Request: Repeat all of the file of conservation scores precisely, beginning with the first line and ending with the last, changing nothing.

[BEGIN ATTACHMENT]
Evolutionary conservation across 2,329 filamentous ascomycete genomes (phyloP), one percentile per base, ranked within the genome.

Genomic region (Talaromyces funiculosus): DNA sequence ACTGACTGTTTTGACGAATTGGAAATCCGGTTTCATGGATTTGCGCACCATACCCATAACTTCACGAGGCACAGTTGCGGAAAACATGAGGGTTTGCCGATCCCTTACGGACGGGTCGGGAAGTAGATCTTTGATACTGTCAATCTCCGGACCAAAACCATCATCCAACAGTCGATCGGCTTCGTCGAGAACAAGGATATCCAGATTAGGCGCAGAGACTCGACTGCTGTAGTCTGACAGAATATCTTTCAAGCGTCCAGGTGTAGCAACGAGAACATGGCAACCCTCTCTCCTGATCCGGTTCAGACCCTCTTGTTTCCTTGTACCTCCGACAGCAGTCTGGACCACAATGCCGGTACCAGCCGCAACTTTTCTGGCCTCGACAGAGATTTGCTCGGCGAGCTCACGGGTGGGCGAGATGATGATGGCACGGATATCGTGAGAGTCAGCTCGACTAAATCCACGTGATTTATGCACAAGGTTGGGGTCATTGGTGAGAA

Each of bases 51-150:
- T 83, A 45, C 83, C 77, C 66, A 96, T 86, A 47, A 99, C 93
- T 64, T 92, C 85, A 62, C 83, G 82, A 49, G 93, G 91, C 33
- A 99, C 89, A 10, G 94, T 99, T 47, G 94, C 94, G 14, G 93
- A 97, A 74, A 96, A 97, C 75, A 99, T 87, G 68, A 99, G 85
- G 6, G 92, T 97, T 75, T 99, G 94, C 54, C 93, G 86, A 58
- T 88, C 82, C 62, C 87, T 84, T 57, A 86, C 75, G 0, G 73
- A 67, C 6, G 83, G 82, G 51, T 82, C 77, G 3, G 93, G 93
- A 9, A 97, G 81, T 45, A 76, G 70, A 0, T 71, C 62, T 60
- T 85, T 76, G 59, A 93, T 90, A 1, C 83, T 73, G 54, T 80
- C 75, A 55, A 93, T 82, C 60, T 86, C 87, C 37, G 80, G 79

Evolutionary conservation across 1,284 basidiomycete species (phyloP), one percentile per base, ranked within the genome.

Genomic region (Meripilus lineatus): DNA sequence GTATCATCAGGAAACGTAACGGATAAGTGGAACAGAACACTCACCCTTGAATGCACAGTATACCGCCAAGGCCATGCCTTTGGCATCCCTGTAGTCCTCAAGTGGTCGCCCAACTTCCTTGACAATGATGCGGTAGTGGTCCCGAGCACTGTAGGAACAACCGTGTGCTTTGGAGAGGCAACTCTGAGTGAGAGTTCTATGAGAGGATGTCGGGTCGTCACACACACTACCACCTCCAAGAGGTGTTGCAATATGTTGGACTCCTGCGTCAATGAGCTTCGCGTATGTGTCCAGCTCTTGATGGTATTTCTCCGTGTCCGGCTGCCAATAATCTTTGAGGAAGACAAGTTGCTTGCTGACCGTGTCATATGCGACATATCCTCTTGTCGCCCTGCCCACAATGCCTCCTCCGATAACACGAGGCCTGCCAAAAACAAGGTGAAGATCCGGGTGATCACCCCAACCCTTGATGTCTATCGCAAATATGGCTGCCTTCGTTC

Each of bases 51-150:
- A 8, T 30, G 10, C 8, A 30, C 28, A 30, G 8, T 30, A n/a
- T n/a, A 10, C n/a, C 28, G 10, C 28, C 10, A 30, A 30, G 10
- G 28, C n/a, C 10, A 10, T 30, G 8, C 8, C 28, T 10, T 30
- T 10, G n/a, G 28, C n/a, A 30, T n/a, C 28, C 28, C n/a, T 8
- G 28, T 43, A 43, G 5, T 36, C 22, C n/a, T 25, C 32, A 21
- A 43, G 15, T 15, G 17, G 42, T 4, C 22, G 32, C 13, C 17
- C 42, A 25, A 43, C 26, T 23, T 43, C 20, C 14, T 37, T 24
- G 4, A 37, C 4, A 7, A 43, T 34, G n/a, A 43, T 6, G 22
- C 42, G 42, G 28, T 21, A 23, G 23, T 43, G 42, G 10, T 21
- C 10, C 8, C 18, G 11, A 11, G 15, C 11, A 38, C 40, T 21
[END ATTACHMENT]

Evolutionary conservation across 2,329 filamentous ascomycete genomes (phyloP), one percentile per base, ranked within the genome.

Genomic region (Talaromyces funiculosus): DNA sequence ACTGACTGTTTTGACGAATTGGAAATCCGGTTTCATGGATTTGCGCACCATACCCATAACTTCACGAGGCACAGTTGCGGAAAACATGAGGGTTTGCCGATCCCTTACGGACGGGTCGGGAAGTAGATCTTTGATACTGTCAATCTCCGGACCAAAACCATCATCCAACAGTCGATCGGCTTCGTCGAGAACAAGGATATCCAGATTAGGCGCAGAGACTCGACTGCTGTAGTCTGACAGAATATCTTTCAAGCGTCCAGGTGTAGCAACGAGAACATGGCAACCCTCTCTCCTGATCCGGTTCAGACCCTCTTGTTTCCTTGTACCTCCGACAGCAGTCTGGACCACAATGCCGGTACCAGCCGCAACTTTTCTGGCCTCGACAGAGATTTGCTCGGCGAGCTCACGGGTGGGCGAGATGATGATGGCACGGATATCGTGAGAGTCAGCTCGACTAAATCCACGTGATTTATGCACAAGGTTGGGGTCATTGGTGAGAA

Each of bases 51-150:
- T 83, A 45, C 83, C 77, C 66, A 96, T 86, A 47, A 99, C 93
- T 64, T 92, C 85, A 62, C 83, G 82, A 49, G 93, G 91, C 33
- A 99, C 89, A 10, G 94, T 99, T 47, G 94, C 94, G 14, G 93
- A 97, A 74, A 96, A 97, C 75, A 99, T 87, G 68, A 99, G 85
- G 6, G 92, T 97, T 75, T 99, G 94, C 54, C 93, G 86, A 58
- T 88, C 82, C 62, C 87, T 84, T 57, A 86, C 75, G 0, G 73
- A 67, C 6, G 83, G 82, G 51, T 82, C 77, G 3, G 93, G 93
- A 9, A 97, G 81, T 45, A 76, G 70, A 0, T 71, C 62, T 60
- T 85, T 76, G 59, A 93, T 90, A 1, C 83, T 73, G 54, T 80
- C 75, A 55, A 93, T 82, C 60, T 86, C 87, C 37, G 80, G 79

Evolutionary conservation across 1,284 basidiomycete species (phyloP), one percentile per base, ranked within the genome.

Genomic region (Meripilus lineatus): DNA sequence GTATCATCAGGAAACGTAACGGATAAGTGGAACAGAACACTCACCCTTGAATGCACAGTATACCGCCAAGGCCATGCCTTTGGCATCCCTGTAGTCCTCAAGTGGTCGCCCAACTTCCTTGACAATGATGCGGTAGTGGTCCCGAGCACTGTAGGAACAACCGTGTGCTTTGGAGAGGCAACTCTGAGTGAGAGTTCTATGAGAGGATGTCGGGTCGTCACACACACTACCACCTCCAAGAGGTGTTGCAATATGTTGGACTCCTGCGTCAATGAGCTTCGCGTATGTGTCCAGCTCTTGATGGTATTTCTCCGTGTCCGGCTGCCAATAATCTTTGAGGAAGACAAGTTGCTTGCTGACCGTGTCATATGCGACATATCCTCTTGTCGCCCTGCCCACAATGCCTCCTCCGATAACACGAGGCCTGCCAAAAACAAGGTGAAGATCCGGGTGATCACCCCAACCCTTGATGTCTATCGCAAATATGGCTGCCTTCGTTC

Each of bases 51-150:
- A 8, T 30, G 10, C 8, A 30, C 28, A 30, G 8, T 30, A n/a
- T n/a, A 10, C n/a, C 28, G 10, C 28, C 10, A 30, A 30, G 10
- G 28, C n/a, C 10, A 10, T 30, G 8, C 8, C 28, T 10, T 30
- T 10, G n/a, G 28, C n/a, A 30, T n/a, C 28, C 28, C n/a, T 8
- G 28, T 43, A 43, G 5, T 36, C 22, C n/a, T 25, C 32, A 21
- A 43, G 15, T 15, G 17, G 42, T 4, C 22, G 32, C 13, C 17
- C 42, A 25, A 43, C 26, T 23, T 43, C 20, C 14, T 37, T 24
- G 4, A 37, C 4, A 7, A 43, T 34, G n/a, A 43, T 6, G 22
- C 42, G 42, G 28, T 21, A 23, G 23, T 43, G 42, G 10, T 21
- C 10, C 8, C 18, G 11, A 11, G 15, C 11, A 38, C 40, T 21